By Peter Brears
“So what’s a Petworth?”
“Well, it’s a Great Estate in England, built in the 12th Century….”
“It depends on what the pound is selling them for.”
“…. I’m putting that in my review now.”
Although the Estate was initially built in the 12th Century, this book is about the family and management of the estate between the First and Second World Wars. (there is virtually nothing about the earlier periods of the estate, which I was greatly disappointed by.)
Petworth was one of the last great kitchens to still be running and this book talks about how that was accomplished.
There are four chapters; The Family and it’s Kitchens; Lady Leconfield and her Chefs; Petworth Recipes; and The Dining Room.
Petworth has some fantastic recipes in it, including one for Rum butter, which was a popular tea time treat, served wither on bread and butter, cream crackers, or scones, or spread on hot toast.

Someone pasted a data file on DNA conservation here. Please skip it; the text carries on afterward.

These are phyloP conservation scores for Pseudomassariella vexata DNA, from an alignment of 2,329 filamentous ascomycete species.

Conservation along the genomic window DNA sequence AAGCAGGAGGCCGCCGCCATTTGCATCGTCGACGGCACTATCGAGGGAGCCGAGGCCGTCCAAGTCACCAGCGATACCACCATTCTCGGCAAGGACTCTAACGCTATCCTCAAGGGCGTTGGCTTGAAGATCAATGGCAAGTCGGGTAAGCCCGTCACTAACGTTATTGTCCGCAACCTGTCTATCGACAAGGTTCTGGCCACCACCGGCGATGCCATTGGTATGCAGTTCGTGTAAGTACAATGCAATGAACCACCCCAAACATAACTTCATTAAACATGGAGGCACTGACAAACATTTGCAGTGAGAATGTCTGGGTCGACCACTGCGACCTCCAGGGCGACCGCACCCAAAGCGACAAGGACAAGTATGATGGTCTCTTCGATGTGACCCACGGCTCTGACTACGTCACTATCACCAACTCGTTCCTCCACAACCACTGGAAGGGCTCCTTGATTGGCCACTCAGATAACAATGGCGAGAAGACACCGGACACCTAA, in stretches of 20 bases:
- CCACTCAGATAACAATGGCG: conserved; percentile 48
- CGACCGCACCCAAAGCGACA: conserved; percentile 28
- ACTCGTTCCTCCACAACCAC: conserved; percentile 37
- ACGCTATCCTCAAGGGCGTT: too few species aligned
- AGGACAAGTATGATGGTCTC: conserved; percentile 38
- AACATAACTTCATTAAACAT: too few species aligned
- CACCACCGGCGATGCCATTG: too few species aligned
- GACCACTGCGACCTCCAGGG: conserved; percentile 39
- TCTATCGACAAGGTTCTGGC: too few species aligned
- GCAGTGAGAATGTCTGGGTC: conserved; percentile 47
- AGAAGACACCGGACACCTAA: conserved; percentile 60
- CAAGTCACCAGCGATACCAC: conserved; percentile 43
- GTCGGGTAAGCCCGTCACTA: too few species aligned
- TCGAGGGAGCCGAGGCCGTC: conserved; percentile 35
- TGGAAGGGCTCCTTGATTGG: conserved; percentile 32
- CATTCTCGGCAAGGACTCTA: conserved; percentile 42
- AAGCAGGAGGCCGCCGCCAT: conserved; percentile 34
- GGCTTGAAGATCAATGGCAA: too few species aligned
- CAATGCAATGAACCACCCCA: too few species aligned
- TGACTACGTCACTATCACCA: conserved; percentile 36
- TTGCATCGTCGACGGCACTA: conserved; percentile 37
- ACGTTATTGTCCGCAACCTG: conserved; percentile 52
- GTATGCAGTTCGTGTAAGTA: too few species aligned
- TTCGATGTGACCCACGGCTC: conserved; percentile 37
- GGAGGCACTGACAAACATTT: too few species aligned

I would definitely recommend this book for anyone interested in the practicalities of how estate kitchens worked in the 1920-1940’s and for anyone interested in recipes of this time (particularly puddings. There are some great pudding recipes in here.)
[tabs] [tab title=”Publisher’s Blurb”] Petworth House has been the home of the Leconfield family since it was granted to them by Queen Adeliza, the second wife of Henry I, in 1150. The kitchens dealt with a myriad of natural ingredients from eels and oysters to black pudding and quince jellies. The recipes include Oeufs Soubise made with onion and cream, Petworth Venison Pie, Mint Ice, Friar’s Omelette, an apple pudding which in fact has no eggs, and delicious Carrolines au Parmesan, savory cheese-filled eclairs.Peter Brears is former director of the Leeds City Museums and one of England’s foremost authorities on domestic artifacts, historical kitchens, and cooking technology.” [/tab] [/tabs]